Soon, I was taking my first course in chemistry at Hadrian Exxis High School. I came to lab one afternoon with some small, metal utensils in my book bag that my mother had used to cook for herself before she married my father: an electric kettle, a teapot and a pan. As usual, I finished the experiment Mr. Reece had assigned us before the others, so he came over and checked my results:
That amounted to an A. B only got a nod, while C or worse brought criticism all the more humiliating with others listening because it implied neither regret nor reproach. Though ugly and aloof like me, Reece was a dedicated and effective teacher. Imagine a meager old man with haggard gray eyes darting everywhere including my back corner of the lab. In contrast with his ashen complexion, pink colored his hollow cheeks, apparently a symptom of fever. I often wondered whether an unannounced substitute would replace him one day or, worse, he would collapse and die in front of us. How could those long bony fingers do such delicate work with his hands shaking so hard? His lips pressed together in a thin white line, parting only to tell or ask in precise and concise language devoid of emotion. His voice resembled the crumpling of paper. The other twenty-eight in our class were afraid of him; I admired him.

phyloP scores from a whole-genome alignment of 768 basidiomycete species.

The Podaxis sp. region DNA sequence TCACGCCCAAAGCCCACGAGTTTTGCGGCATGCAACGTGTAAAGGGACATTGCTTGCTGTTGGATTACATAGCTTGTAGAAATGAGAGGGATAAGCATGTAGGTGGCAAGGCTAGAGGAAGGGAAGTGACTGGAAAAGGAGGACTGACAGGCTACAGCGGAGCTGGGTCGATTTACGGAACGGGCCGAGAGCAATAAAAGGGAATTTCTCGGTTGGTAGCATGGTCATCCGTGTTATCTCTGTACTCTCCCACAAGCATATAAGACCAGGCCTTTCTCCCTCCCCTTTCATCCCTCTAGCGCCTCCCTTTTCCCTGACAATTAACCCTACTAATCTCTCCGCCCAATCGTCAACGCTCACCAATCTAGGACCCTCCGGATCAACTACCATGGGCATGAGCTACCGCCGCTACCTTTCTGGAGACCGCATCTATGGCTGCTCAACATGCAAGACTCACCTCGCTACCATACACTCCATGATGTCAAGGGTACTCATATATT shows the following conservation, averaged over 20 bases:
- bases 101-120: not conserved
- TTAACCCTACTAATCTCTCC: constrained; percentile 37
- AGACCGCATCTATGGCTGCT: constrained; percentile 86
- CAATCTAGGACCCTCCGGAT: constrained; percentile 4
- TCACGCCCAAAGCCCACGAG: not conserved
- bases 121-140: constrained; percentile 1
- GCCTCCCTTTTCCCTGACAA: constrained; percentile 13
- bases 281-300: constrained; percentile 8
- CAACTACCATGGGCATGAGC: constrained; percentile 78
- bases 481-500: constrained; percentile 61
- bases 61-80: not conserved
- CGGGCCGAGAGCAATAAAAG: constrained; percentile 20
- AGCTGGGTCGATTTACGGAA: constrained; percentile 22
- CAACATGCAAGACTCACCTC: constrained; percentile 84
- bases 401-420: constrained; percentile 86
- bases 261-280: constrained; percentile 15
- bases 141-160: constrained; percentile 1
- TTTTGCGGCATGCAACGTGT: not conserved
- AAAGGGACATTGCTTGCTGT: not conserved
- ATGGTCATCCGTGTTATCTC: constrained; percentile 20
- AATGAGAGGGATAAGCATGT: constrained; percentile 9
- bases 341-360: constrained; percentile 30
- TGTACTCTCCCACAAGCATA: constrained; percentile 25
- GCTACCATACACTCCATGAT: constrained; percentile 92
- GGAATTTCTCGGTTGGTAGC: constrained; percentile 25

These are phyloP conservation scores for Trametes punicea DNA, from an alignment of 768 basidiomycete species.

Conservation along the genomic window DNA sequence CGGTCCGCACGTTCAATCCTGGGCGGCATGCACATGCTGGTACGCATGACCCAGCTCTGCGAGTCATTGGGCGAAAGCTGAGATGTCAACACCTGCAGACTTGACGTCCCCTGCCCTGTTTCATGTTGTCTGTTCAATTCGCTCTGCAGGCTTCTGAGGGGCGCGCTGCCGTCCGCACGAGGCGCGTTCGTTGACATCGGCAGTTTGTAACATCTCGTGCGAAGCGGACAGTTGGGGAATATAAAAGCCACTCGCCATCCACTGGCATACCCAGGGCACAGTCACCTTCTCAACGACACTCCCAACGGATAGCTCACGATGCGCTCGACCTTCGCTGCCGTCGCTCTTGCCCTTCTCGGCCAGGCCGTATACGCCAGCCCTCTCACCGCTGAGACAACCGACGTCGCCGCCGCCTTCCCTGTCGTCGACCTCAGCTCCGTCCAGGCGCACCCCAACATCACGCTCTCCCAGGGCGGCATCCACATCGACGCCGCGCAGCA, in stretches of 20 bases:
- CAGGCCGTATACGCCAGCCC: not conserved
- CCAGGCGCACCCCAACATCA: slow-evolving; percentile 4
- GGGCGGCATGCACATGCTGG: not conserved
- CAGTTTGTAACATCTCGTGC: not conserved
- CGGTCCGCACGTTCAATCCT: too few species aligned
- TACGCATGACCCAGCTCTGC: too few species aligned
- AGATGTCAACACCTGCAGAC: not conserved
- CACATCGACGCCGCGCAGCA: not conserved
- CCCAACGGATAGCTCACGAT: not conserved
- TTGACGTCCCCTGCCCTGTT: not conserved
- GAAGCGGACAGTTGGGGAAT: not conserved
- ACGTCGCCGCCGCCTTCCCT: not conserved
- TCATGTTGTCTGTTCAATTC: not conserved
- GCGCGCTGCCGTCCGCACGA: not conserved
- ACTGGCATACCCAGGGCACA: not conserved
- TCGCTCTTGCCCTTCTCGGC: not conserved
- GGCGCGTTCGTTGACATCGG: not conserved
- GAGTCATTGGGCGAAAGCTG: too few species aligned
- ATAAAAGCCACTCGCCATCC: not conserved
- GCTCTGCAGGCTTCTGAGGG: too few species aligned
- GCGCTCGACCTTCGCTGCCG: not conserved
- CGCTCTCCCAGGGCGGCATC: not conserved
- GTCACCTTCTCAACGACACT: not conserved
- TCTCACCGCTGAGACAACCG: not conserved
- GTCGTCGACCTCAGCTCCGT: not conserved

When he left the lab to get something that afternoon, I tied one end of a string to the rack over my bench and the other to the bottom of the teapot handle so that the spout dangled beneath it. Although my neighbors seldom paid any attention to me, they were beginning to notice that I was up to something. I put the pan under the spout and the kettle on a stand beside it. Inserted one end of a tube in the spout of the kettle and sealed it with tape. Stuck the other end through the top of the teapot and into the hole to the spout at the bottom. Shut the lid, in which I had cut an opening for the tube, and sealed it with tape. Poured some water into the kettle and a small amount of sulphuric acid, which I had saved from the previous experiment, into the pan. Adjusted the balance of the teapot so that the mouth of the